I have a supply of sweat clothes I use for working out during cool weather. Last week, as I put a sweaty shirt and pants in the wash and got out a new set, the shirt caught my eye. It was white with “DR TQM” in large letters across the front. It brought back memories I hadn’t thought about in a long time.
In the late 1980s or early 1990s—I don’t remember the date—I headed the National Security Agency (NSA) Total Quality Management (TQM) staff. My job was to introduce the agency to the concept and principles of TQM to improve its performance. Right around the same time, I completed my graduate studies at the George Washington University in Washington, D.C., and was awarded my doctorate in Public Administration.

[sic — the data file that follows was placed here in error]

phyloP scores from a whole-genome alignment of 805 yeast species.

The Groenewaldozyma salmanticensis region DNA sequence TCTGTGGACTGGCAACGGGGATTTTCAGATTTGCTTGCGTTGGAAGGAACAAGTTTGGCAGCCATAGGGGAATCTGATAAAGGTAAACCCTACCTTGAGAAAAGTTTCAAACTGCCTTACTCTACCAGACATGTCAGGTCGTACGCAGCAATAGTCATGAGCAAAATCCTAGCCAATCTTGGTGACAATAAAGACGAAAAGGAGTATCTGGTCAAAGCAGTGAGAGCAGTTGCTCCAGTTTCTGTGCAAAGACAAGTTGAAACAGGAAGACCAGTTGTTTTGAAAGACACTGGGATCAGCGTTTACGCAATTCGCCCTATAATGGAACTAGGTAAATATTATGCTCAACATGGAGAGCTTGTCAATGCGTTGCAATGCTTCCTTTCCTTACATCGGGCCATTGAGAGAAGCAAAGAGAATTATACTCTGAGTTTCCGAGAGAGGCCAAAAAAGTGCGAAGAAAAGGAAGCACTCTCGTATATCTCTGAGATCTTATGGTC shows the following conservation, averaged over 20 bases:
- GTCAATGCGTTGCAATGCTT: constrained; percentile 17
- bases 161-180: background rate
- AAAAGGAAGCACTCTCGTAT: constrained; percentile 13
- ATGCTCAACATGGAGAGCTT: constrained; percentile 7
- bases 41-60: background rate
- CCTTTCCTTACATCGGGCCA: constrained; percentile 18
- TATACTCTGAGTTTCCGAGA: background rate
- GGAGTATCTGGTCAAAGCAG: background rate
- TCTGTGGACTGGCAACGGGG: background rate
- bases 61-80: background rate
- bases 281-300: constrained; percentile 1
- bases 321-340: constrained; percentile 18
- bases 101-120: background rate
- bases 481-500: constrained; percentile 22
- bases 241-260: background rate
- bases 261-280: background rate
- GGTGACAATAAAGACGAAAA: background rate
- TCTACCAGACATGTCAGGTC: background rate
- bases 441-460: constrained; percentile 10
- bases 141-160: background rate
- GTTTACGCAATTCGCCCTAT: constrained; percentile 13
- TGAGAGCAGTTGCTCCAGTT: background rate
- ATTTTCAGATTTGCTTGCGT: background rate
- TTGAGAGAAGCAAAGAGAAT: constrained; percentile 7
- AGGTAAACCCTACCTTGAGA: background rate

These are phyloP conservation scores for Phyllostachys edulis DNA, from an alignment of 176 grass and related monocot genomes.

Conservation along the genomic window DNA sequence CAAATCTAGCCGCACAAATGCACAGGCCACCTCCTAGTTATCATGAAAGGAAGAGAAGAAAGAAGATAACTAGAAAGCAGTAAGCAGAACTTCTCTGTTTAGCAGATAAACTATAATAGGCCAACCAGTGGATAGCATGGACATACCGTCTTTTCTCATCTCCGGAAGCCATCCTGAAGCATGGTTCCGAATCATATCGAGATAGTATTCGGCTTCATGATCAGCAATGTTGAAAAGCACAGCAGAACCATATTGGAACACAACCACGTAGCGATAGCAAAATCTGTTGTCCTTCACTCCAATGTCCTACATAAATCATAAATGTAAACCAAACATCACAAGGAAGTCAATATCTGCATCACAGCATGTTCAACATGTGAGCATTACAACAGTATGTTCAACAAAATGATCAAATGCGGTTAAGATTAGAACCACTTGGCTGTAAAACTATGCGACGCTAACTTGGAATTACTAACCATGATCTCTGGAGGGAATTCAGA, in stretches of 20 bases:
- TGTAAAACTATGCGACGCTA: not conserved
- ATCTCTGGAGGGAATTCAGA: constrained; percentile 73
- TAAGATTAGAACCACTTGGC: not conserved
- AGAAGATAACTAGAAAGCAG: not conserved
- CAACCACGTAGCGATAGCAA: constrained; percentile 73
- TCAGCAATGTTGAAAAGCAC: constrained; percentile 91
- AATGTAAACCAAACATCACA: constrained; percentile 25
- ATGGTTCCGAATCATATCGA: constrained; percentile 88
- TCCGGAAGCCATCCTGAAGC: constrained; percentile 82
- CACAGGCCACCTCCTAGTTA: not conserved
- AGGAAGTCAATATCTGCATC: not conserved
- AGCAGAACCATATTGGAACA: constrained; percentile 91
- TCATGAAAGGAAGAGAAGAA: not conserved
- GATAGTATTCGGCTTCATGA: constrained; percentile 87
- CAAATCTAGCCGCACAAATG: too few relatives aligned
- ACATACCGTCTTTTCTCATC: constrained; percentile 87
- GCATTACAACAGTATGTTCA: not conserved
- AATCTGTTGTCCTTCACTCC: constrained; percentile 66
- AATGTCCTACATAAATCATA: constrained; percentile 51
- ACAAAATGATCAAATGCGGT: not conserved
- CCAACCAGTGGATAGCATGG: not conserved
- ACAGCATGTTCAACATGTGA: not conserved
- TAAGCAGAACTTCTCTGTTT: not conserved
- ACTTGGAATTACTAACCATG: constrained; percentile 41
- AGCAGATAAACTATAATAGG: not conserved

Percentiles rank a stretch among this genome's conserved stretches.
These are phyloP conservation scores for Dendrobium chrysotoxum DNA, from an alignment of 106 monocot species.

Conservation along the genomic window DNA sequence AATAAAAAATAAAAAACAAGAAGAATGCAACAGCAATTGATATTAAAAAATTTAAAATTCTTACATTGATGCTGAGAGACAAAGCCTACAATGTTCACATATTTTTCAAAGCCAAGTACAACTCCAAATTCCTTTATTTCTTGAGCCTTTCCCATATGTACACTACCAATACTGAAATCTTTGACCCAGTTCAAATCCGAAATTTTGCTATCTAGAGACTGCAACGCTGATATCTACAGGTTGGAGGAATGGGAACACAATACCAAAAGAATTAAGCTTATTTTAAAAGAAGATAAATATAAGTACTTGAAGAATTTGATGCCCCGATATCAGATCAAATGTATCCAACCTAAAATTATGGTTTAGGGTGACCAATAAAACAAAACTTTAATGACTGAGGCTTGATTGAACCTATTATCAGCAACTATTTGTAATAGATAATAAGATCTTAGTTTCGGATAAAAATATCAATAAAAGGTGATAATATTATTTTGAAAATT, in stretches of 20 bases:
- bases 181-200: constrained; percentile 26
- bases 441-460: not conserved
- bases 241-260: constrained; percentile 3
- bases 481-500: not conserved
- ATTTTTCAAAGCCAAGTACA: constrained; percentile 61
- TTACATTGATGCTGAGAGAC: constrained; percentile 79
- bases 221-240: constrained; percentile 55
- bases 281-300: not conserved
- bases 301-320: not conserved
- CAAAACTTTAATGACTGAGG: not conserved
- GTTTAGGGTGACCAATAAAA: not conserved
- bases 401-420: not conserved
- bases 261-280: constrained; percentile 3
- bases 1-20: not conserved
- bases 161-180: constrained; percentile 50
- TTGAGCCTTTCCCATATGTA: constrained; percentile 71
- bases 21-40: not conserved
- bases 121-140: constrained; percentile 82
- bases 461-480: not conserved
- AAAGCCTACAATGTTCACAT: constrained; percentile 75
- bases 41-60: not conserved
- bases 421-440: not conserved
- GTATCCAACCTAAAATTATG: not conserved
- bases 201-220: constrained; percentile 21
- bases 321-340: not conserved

My tiny staff of four people celebrated my new doctoral degree by presenting me with the DR TQM sweatshirt.
In my memory, those were happy days. I struggled to persuade the NSA top managers to lead rather than to manage—that is, to uplift and support subordinates and encourage them to be all that they could be instead of trying to control them. I was only partly successful, but where leadership became the rule, the achievements were noteworthy.
When I completed my tour and moved on to other duties, the TQM movement fizzled. The staff was eventually dissolved. I was never able to persuade the top agency managers to change their ways. But the agency and I both benefited from my efforts.